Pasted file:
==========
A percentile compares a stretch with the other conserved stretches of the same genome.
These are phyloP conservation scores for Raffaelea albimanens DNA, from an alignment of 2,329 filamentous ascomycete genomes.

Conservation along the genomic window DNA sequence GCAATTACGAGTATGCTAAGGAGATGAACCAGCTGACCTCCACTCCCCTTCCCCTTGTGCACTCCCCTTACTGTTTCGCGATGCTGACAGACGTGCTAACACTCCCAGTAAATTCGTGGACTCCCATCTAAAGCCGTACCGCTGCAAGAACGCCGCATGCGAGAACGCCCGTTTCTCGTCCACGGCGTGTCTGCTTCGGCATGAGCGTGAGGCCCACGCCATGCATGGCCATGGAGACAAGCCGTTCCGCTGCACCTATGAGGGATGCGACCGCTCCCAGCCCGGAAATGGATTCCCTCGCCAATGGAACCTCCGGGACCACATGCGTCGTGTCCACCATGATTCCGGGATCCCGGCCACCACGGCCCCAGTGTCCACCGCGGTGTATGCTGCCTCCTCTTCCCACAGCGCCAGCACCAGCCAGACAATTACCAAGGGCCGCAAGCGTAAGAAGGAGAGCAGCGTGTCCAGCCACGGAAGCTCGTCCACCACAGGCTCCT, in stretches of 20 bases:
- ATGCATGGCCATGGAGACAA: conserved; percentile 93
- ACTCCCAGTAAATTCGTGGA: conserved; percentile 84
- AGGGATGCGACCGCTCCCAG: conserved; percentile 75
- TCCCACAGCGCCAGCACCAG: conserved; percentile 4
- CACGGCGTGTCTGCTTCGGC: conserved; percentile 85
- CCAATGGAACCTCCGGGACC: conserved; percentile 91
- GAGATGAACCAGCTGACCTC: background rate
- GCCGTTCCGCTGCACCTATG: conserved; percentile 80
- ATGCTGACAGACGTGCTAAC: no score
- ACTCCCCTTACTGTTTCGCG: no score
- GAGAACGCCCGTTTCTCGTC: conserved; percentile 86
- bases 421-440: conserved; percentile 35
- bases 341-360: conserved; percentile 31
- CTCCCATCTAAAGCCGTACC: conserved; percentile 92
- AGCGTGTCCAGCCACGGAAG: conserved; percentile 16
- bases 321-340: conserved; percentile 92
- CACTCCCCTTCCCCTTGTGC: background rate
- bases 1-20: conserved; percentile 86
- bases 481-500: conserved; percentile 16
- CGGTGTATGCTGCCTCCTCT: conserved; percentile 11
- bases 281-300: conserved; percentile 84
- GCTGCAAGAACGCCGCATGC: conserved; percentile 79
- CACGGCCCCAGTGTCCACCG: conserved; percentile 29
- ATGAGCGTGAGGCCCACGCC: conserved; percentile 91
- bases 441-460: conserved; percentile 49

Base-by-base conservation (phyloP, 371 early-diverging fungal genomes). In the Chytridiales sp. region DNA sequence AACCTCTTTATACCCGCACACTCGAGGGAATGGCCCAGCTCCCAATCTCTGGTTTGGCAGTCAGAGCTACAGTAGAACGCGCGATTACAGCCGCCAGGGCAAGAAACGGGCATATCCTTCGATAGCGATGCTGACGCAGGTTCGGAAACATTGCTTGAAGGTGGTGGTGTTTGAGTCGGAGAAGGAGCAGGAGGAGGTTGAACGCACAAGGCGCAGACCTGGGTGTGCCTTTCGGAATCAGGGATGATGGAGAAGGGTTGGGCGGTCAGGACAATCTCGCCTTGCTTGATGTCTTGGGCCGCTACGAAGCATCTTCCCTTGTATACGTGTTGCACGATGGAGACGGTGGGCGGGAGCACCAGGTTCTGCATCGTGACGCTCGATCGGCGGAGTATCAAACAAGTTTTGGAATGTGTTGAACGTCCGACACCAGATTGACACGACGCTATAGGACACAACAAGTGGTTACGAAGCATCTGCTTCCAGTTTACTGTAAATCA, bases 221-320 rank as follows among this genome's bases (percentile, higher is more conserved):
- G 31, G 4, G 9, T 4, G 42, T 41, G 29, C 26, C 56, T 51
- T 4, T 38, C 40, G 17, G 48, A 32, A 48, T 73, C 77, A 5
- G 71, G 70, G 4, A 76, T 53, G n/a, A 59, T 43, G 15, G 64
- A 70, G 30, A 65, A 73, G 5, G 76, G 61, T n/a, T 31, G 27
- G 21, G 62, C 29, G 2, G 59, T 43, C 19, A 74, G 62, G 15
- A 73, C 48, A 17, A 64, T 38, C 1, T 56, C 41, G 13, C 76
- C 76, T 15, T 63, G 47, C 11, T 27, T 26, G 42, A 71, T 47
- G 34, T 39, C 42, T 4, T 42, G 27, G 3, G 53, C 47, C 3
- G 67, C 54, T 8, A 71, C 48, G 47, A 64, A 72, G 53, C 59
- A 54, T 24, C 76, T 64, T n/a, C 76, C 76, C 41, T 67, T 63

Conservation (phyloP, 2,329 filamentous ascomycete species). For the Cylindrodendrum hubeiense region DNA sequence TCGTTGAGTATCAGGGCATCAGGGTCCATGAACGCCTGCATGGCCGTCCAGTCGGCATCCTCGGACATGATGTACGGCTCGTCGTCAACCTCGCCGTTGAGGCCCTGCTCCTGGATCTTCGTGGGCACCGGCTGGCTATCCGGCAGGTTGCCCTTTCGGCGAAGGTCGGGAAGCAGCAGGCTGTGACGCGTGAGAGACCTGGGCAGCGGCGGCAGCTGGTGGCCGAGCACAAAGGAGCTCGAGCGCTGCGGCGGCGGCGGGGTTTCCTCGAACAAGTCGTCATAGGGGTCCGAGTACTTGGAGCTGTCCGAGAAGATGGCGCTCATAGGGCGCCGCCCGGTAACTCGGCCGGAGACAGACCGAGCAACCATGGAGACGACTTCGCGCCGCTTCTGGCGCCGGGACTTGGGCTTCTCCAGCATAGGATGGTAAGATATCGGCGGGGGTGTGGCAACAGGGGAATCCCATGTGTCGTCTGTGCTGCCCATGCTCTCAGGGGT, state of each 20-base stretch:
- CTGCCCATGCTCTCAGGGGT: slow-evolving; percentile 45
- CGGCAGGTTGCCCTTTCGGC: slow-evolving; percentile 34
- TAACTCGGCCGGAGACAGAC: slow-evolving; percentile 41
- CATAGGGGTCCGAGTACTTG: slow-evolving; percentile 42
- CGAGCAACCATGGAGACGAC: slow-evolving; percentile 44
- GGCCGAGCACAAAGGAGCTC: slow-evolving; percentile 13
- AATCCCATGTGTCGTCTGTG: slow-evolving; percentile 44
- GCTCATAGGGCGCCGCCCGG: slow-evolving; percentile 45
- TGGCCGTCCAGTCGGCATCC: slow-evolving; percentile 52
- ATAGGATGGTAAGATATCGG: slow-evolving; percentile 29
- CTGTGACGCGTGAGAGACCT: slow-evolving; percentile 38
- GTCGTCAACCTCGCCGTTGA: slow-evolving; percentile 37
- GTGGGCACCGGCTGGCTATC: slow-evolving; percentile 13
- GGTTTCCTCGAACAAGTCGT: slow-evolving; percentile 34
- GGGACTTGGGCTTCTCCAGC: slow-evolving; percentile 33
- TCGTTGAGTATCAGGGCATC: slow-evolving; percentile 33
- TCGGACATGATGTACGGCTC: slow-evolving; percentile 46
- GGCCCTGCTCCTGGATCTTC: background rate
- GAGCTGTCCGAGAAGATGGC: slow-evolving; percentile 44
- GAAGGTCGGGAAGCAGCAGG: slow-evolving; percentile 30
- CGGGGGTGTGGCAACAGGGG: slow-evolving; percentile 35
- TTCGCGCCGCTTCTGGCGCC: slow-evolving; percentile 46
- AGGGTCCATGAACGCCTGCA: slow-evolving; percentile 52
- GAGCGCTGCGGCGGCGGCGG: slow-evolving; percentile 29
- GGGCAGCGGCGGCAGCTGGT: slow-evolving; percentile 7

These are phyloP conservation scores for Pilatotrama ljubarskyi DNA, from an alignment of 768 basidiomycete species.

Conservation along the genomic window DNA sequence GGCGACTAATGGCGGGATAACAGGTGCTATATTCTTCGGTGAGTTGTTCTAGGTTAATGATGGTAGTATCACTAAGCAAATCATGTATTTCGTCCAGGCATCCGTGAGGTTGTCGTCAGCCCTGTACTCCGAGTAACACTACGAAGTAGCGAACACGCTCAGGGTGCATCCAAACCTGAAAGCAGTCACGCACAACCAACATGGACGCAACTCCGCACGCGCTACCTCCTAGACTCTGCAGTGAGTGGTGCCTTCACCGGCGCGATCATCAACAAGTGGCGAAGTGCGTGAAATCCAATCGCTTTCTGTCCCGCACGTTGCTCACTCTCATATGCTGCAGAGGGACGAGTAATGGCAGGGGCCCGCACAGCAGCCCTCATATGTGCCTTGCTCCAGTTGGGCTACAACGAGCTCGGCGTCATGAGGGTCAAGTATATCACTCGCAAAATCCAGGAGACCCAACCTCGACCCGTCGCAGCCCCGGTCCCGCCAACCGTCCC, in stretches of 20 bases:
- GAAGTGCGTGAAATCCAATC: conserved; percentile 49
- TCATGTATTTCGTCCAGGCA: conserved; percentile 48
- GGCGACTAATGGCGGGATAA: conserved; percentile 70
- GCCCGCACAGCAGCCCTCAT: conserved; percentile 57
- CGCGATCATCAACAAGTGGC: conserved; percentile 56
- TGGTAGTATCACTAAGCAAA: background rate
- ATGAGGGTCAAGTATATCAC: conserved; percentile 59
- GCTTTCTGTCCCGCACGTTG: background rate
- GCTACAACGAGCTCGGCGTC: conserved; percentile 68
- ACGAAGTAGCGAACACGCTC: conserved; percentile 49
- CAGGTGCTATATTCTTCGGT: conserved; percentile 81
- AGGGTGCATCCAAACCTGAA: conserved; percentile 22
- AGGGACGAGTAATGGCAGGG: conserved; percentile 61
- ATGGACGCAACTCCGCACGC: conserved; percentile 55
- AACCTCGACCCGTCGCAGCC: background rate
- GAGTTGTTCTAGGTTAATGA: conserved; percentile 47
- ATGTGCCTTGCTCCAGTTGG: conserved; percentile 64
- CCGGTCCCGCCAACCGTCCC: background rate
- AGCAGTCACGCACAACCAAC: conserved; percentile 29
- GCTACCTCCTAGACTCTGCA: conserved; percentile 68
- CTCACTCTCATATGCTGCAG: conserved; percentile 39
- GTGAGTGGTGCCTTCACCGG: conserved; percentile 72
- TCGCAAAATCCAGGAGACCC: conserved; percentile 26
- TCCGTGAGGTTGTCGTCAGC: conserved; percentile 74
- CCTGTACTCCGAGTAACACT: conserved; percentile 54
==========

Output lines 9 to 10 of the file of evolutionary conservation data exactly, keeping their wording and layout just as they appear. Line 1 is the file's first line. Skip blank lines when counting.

- CCAATGGAACCTCCGGGACC: conserved; percentile 91
- GAGATGAACCAGCTGACCTC: background rate